Are you an asshole parent? Maybe you don’t know it yet. Wondering why parents can be such assholes sometimes? Here are science-backed reasons that influence negative parenting style.
[Tweet “Inspired by the movie Kramer Vs Kramer #Parenting “]
I heard this monologue by the lead actor, trying to argue his case in the court for the custody of his son. I couldn’t help but wonder, does our gender or backgrounds have anything to do with parenting styles? Here is what I found, but first –
Why Parents can be such Assholes sometimes: Psychological Reasoning
Mothers who are forced to give up rewarding corporate careers or a thriving social life — for the thankless and perceivably, less prestigious jobs as a parent could resent their time with the child.
Fathers become more involved with their work because now they suddenly feel the weight of the matter and try to work their ass off to bring in more security. All the while, they miss being physically present in the child’s life and eventually start feeling “left out” and even jealous of the mother-child bond.
Factors that influence you to be an asshole parent could be:
- Your attitude toward the pregnancy – was is a good experience or a really bad one?
- If you wanted to have the child, or if it was a total unplanned surprise package!
- Your age and therefore, if you were parents at a much older stage then you tend to make fewer adjustments.
- You wanted a girl and you had a boy Or vice-versa.
- Wanted just one child and then you had triplets or got pregnant, again.
- You wanted the child to be beautiful, but it came out looking like something else.
- You kept failing at the many methods to train your child to eat, potty or anything else and you blame yourself.
- Your child is not easy to manage, no matter what you tried.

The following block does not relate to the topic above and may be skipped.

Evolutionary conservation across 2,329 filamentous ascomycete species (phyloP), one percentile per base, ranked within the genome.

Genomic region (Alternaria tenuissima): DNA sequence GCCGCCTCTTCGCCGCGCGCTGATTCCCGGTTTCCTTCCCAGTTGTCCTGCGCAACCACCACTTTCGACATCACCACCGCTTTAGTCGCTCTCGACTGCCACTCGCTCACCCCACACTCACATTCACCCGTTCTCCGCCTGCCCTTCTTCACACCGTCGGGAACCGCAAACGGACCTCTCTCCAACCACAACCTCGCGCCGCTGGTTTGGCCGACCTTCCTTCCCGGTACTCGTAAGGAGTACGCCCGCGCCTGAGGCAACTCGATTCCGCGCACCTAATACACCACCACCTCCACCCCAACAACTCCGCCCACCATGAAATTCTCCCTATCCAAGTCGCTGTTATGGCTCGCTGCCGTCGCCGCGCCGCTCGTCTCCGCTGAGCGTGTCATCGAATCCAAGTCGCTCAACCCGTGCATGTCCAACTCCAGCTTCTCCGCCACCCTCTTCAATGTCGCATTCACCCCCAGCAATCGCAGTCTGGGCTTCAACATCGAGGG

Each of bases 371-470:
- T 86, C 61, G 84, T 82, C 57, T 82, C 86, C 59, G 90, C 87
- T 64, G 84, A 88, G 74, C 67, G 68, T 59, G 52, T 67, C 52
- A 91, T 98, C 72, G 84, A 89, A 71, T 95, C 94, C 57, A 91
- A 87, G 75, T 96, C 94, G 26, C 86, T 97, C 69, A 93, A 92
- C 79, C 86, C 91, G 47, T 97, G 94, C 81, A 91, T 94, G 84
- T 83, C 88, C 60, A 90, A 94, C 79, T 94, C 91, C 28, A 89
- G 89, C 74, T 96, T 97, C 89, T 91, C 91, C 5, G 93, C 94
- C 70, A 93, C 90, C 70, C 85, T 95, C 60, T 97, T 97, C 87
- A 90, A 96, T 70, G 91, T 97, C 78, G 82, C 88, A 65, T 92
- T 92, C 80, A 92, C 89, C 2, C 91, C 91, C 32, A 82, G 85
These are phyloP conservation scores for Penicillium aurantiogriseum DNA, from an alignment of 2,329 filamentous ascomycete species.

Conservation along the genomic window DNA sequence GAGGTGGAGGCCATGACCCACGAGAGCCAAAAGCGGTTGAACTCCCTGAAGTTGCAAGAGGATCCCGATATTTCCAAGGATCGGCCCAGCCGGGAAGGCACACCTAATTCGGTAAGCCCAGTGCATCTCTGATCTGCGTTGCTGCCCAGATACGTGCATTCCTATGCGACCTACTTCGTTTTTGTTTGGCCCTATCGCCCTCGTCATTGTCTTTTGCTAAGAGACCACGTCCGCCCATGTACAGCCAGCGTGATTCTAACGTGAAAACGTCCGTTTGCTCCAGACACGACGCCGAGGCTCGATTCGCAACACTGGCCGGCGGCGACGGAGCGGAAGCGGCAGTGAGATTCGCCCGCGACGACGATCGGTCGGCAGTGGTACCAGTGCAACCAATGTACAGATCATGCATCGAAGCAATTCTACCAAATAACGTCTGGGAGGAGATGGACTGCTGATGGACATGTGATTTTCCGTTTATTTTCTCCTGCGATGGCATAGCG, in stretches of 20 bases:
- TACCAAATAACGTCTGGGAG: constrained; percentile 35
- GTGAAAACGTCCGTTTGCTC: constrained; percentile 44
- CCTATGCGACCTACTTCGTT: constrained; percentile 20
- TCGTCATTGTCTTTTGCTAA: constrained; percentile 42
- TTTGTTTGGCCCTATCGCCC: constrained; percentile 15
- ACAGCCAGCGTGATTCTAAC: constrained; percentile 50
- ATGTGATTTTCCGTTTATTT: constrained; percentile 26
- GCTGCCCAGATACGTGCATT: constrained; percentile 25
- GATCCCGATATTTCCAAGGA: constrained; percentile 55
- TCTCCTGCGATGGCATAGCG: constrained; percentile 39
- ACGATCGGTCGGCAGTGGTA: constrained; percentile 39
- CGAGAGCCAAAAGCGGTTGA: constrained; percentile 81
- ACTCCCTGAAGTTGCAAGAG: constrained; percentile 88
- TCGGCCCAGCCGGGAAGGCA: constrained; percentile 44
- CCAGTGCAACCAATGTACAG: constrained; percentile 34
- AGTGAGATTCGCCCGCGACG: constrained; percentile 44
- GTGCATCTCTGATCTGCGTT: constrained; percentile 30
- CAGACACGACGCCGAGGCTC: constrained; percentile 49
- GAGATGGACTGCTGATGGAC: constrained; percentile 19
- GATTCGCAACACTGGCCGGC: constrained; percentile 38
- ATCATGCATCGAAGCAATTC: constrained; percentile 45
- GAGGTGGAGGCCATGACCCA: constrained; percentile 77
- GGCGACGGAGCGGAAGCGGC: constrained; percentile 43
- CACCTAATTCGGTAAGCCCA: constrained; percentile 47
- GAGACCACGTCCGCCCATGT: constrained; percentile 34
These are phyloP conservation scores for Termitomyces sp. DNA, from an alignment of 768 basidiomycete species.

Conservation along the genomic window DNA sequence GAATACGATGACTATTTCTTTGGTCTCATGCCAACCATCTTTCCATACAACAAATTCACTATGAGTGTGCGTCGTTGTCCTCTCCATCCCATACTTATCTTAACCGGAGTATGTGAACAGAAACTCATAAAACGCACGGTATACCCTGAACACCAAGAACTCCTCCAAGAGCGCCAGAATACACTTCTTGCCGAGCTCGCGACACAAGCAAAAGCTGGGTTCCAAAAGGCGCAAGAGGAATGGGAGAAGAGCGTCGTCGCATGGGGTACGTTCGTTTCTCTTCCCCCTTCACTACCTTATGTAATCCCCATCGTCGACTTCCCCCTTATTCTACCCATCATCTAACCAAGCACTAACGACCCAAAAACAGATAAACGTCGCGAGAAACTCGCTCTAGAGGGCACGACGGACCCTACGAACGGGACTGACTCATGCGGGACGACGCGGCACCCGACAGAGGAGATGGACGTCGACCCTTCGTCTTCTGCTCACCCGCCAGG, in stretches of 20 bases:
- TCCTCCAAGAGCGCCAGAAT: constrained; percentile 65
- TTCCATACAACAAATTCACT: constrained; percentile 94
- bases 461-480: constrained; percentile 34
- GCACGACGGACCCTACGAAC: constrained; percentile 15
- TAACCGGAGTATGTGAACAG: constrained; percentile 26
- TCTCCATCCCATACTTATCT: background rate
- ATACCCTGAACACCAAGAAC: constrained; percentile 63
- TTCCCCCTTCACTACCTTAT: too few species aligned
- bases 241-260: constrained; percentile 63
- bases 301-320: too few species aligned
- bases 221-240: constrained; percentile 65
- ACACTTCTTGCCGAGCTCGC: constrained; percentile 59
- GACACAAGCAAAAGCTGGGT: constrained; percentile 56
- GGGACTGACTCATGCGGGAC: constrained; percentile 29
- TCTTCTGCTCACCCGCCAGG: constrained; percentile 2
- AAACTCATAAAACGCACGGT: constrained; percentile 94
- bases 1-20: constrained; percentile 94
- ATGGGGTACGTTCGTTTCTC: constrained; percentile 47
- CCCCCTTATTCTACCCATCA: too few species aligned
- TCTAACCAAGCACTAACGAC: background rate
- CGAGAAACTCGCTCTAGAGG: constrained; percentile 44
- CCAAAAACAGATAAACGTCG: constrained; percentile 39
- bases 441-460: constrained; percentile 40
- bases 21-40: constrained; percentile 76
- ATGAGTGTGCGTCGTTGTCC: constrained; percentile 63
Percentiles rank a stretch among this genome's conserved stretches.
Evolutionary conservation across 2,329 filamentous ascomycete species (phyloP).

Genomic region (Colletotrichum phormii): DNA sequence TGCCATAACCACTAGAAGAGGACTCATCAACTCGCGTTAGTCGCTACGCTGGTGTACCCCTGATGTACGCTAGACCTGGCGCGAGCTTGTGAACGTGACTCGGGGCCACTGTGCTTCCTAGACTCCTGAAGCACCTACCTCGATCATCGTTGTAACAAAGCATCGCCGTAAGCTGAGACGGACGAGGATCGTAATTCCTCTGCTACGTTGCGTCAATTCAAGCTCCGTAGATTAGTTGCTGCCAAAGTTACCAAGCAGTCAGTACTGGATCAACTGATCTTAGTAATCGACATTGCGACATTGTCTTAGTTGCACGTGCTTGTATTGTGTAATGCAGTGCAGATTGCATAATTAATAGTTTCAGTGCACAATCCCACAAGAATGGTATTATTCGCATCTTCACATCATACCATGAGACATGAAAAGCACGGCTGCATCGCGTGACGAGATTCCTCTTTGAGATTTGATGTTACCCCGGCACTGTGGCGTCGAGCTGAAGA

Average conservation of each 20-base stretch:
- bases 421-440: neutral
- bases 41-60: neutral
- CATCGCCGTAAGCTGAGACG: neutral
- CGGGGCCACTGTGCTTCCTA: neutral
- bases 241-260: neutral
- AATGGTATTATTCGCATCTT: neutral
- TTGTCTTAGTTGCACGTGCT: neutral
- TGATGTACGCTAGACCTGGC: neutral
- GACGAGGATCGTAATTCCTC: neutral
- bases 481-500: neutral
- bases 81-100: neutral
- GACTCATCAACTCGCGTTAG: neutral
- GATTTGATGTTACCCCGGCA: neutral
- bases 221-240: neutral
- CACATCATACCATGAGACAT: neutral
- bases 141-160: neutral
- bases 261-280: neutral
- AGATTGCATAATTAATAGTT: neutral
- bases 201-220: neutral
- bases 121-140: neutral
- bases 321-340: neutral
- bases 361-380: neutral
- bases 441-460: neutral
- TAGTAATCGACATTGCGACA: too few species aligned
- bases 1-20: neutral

These are just a few examples, there are many others that influence your parenting style to be on the negative side. There could be many variations of the above factors as well. Some have a greater effect on women and others affect the men more.
[Tweet “The key is to introspect and think about how you feel about being a parent.”]
Once you are aware of the factors that influence you, you can make adjustments and be better – with God’s help, of course. You can’t change yourself in a split-second, only God has the power to do that.
Adjustment to Parenthood
Being a parent was the most important break in my life (apart from finding Jesus, of course) that transitioned me into a mature woman.
Studies have shown that parenthood is a very important criterion in an adult’s life where you transition into a more responsible adult.
Yes, parenthood is awesome; as you would notice, I love being a parent and making babies — so although parenthood can bring a lot of joy, it can be equally stressful as well. WHY? Because you are going to be making major adjustments to your life, dammit! I’m not even speaking of budget cuts, but major adjustments in attitude, in values and your role from a spouse to a parent.
Even though having a first child in the family is a time of great celebration, it is also a stressful time for the whole family. Everyone needs to rearrange the way they live, act and be.
This can be very stressful – WHY? Because –
- You may not feel “parent” enough with your first child.
- You may have very high expectations from being first-time parents, and then it isn’t remotely what you imagined.
- Your social life, economic life, and personal life is under the chopper block.
- Your baby is the kabab-mein-haddi (intruder, third wheel, round peg in a square hole, whatever you might call it) between you and your spouse.
Adjusting to parenthood is a big deal and many are overwhelmed with the changes it brings. These changes have a direct impact on the parenting style. So just because a woman is able to give birth, it may not automatically make her a good mother. In the same way, any man can make a child, but it takes someone really special to be a father.
Is Good Parenting based on Gender?
Statistics show that children raised by single mothers are more involved in crime; in legal cases, mothers are usually awarded custody of the child and statistically speaking, fathers abandon their families more often than the mothers.
Regardless of what reports say, good parenting is not based on gender.